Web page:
As horse betting typically is based on public sentiment, it is crucial to keep track of the changes in odds as people bet on each horse until post time. Checking the odds on the tote board at the track or on your online sportsbook can help you weigh whether going with the public or against them improves your chances of winning.
Check the favourites.
Like in other sports betting games, each horse race has a favourite, the horse that is seen to be the most likely winner. When reading odds, you will see an “F” on the horse’s odds, meaning favourite. Accordingly, when there is more than one horse with the same odds of winning, both horses’ odds will have “JF” (joint favourite) displayed with them.
Translate odds to probability percentages.
Though most of the time, horse racing odds cannot be interpreted as an expression of a horse’s likelihood to win a race, you can still check the percentage probability of your chances at winning a bet. To do so, you only need to translate fractional odds to probability percentages.
For example, a race with 1/1 odd signifies that there can be one success for every failure, giving you a 50% probability of winning a bet. Similarly, a 2/1 race odd details that there can be one success for every two failures, suggesting a 33% chance for you to win; a 2/3 fraction means 60% probability; and 10/1 works out to 9% chance.
How to calculate payout odds?
Fraction Horse Racing Odds
To calculate the potential payout when you place a wager on fraction odds, you have to multiply your stake by the fraction odds. The number you determine from your calculation represents your net profit if your bet wins.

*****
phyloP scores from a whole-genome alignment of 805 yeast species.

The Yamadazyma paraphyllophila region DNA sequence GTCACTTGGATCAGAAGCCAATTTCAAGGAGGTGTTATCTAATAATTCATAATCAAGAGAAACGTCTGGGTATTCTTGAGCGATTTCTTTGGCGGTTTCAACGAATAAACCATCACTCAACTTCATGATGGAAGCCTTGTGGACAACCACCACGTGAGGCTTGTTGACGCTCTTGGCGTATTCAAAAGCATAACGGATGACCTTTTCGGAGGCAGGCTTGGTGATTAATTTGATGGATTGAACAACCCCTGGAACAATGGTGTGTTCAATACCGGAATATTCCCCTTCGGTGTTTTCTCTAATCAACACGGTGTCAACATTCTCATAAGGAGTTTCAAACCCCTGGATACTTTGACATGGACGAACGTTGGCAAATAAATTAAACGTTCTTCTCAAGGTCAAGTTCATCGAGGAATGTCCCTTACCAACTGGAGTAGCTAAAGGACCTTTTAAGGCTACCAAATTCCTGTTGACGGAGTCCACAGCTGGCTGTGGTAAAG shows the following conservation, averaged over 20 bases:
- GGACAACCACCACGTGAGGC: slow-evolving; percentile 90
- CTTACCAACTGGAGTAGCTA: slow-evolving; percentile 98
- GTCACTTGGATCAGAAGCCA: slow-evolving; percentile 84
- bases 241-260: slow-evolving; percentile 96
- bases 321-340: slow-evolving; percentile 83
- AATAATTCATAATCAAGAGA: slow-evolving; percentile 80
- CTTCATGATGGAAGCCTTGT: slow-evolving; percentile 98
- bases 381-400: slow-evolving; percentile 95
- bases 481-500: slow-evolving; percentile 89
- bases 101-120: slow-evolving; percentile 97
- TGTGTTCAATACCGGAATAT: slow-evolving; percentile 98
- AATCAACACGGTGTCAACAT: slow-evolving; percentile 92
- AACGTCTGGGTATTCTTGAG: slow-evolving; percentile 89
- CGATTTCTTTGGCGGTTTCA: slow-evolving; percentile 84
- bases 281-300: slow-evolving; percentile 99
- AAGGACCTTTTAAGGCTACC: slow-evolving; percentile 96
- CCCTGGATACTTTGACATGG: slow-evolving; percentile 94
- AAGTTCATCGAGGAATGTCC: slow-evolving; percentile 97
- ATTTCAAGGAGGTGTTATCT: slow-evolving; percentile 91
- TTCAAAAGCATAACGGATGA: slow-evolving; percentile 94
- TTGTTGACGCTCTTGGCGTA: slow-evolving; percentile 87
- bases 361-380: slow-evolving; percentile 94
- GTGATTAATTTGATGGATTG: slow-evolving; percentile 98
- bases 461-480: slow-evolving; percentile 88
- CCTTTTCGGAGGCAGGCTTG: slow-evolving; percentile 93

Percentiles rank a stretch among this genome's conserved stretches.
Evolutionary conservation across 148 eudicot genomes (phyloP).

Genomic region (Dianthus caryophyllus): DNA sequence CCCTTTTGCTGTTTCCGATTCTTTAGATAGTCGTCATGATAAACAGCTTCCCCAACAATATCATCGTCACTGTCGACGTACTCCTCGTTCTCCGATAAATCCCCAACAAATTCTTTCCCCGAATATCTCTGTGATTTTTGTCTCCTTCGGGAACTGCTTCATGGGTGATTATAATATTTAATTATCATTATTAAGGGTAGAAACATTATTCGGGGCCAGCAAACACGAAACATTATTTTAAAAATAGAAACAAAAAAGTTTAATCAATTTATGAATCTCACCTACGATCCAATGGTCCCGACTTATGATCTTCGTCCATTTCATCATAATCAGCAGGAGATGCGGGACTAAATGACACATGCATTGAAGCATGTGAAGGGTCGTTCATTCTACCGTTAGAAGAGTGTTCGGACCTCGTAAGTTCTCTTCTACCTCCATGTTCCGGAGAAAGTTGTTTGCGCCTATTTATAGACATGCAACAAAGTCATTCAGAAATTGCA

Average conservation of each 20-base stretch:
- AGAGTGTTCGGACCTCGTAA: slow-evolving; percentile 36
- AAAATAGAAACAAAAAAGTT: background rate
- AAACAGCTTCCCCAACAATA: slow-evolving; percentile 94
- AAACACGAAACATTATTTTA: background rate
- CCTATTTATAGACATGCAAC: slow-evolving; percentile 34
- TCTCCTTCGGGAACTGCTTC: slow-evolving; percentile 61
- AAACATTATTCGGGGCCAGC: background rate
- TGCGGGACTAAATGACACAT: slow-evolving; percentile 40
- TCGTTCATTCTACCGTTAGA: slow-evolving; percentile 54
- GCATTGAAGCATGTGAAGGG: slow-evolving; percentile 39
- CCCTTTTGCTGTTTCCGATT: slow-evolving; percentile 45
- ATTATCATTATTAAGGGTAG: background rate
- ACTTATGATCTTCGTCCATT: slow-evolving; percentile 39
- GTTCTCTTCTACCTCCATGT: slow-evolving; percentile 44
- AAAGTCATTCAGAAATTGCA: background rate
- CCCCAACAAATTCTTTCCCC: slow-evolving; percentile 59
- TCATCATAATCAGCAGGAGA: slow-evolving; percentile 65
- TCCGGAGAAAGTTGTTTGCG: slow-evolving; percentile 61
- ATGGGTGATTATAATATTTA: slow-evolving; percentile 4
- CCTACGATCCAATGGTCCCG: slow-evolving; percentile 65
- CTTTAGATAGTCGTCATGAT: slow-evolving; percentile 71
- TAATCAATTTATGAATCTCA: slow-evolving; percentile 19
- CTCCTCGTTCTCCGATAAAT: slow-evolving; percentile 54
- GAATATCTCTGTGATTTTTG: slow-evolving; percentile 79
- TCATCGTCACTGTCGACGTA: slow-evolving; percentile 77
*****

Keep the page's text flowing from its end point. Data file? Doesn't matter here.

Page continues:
The formula for calculating the payout for fraction odds looks like this:
Net profit = (your wager x first number of the fraction odd) / second number of the fraction odd
For example, you will wager $5 on a 3-1 horse odd; this is how the formula will look like: ($5 x 3) / 1. Calculating this will give you $15, which is your net profit.
Moreover, if you want to get your total return, add back your original wager ($5) to your net profit. Therefore, a $5 bet would give you a $15 net profit for a total return of $20.
Decimal Horse Racing Odds
Decimal horse racing betting odds are not the same as fractional odds. Thus, when calculating payouts, the process would be different for the two. Computing payouts for decimal odds is a lot easier than it is for calculating fractional odds payouts.
Your stake is already factored in on decimal odds; hence, computation of payout for decimal odds is more straightforward than fractional odds. You only need to multiply your intended bet by the decimal to determine your total payout if you win the bet.
Subsequently, another difference to note is that odds in fraction or decimal would result in you being paid differently. For a $100 stake on a 2/1 odd, you will get paid $200 in net profits ($300, including your original wager); meanwhile, wagering $100 on a 2.0 odd will provide you a $200 total payout (including your initial stake).
Learning how to read horse racing odds allows you to make better betting decisions, which, in turn, increases your chances of winning a bet. In contrast, if you fail to understand how horse racing betting odds work, you might have higher chances of walking out or ending your betting activity with less money.